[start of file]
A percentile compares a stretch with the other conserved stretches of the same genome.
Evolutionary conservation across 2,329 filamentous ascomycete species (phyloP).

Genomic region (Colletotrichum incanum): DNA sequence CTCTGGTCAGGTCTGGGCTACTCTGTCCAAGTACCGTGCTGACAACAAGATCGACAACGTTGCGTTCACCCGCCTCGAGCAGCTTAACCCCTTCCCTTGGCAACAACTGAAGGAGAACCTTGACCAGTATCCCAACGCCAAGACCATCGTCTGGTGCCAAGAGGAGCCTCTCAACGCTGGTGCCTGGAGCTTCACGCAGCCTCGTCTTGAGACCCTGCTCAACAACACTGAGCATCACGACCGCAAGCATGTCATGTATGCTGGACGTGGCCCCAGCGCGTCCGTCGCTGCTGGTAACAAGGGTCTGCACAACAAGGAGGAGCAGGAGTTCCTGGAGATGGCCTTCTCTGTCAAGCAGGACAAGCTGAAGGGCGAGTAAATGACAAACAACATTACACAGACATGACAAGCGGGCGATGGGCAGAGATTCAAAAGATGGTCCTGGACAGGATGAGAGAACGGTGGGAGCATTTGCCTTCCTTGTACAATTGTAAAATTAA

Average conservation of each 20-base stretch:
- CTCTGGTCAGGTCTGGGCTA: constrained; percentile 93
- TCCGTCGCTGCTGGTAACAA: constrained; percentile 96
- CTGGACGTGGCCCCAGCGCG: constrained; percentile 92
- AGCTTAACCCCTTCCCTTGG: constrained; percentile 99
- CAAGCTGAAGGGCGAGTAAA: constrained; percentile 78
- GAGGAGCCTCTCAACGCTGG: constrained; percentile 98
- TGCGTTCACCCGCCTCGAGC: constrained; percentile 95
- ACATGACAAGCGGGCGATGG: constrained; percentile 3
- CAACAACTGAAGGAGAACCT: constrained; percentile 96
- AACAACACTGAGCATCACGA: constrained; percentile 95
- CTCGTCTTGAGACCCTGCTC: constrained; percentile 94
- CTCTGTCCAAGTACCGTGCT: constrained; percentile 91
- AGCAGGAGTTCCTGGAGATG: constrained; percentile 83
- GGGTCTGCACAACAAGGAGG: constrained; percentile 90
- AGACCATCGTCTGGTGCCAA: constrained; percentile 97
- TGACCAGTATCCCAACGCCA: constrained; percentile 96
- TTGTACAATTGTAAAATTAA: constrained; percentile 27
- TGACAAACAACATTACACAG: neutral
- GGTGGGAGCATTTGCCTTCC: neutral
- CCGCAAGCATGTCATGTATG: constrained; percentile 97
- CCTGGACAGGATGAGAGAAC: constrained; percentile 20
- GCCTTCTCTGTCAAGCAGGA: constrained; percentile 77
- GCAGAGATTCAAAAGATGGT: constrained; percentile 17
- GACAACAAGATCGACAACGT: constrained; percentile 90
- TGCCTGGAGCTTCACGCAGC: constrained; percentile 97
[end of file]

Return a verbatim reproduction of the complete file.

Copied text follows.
A percentile compares a stretch with the other conserved stretches of the same genome.
Evolutionary conservation across 2,329 filamentous ascomycete species (phyloP).

Genomic region (Colletotrichum incanum): DNA sequence CTCTGGTCAGGTCTGGGCTACTCTGTCCAAGTACCGTGCTGACAACAAGATCGACAACGTTGCGTTCACCCGCCTCGAGCAGCTTAACCCCTTCCCTTGGCAACAACTGAAGGAGAACCTTGACCAGTATCCCAACGCCAAGACCATCGTCTGGTGCCAAGAGGAGCCTCTCAACGCTGGTGCCTGGAGCTTCACGCAGCCTCGTCTTGAGACCCTGCTCAACAACACTGAGCATCACGACCGCAAGCATGTCATGTATGCTGGACGTGGCCCCAGCGCGTCCGTCGCTGCTGGTAACAAGGGTCTGCACAACAAGGAGGAGCAGGAGTTCCTGGAGATGGCCTTCTCTGTCAAGCAGGACAAGCTGAAGGGCGAGTAAATGACAAACAACATTACACAGACATGACAAGCGGGCGATGGGCAGAGATTCAAAAGATGGTCCTGGACAGGATGAGAGAACGGTGGGAGCATTTGCCTTCCTTGTACAATTGTAAAATTAA

Average conservation of each 20-base stretch:
- CTCTGGTCAGGTCTGGGCTA: constrained; percentile 93
- TCCGTCGCTGCTGGTAACAA: constrained; percentile 96
- CTGGACGTGGCCCCAGCGCG: constrained; percentile 92
- AGCTTAACCCCTTCCCTTGG: constrained; percentile 99
- CAAGCTGAAGGGCGAGTAAA: constrained; percentile 78
- GAGGAGCCTCTCAACGCTGG: constrained; percentile 98
- TGCGTTCACCCGCCTCGAGC: constrained; percentile 95
- ACATGACAAGCGGGCGATGG: constrained; percentile 3
- CAACAACTGAAGGAGAACCT: constrained; percentile 96
- AACAACACTGAGCATCACGA: constrained; percentile 95
- CTCGTCTTGAGACCCTGCTC: constrained; percentile 94
- CTCTGTCCAAGTACCGTGCT: constrained; percentile 91
- AGCAGGAGTTCCTGGAGATG: constrained; percentile 83
- GGGTCTGCACAACAAGGAGG: constrained; percentile 90
- AGACCATCGTCTGGTGCCAA: constrained; percentile 97
- TGACCAGTATCCCAACGCCA: constrained; percentile 96
- TTGTACAATTGTAAAATTAA: constrained; percentile 27
- TGACAAACAACATTACACAG: neutral
- GGTGGGAGCATTTGCCTTCC: neutral
- CCGCAAGCATGTCATGTATG: constrained; percentile 97
- CCTGGACAGGATGAGAGAAC: constrained; percentile 20
- GCCTTCTCTGTCAAGCAGGA: constrained; percentile 77
- GCAGAGATTCAAAAGATGGT: constrained; percentile 17
- GACAACAAGATCGACAACGT: constrained; percentile 90
- TGCCTGGAGCTTCACGCAGC: constrained; percentile 97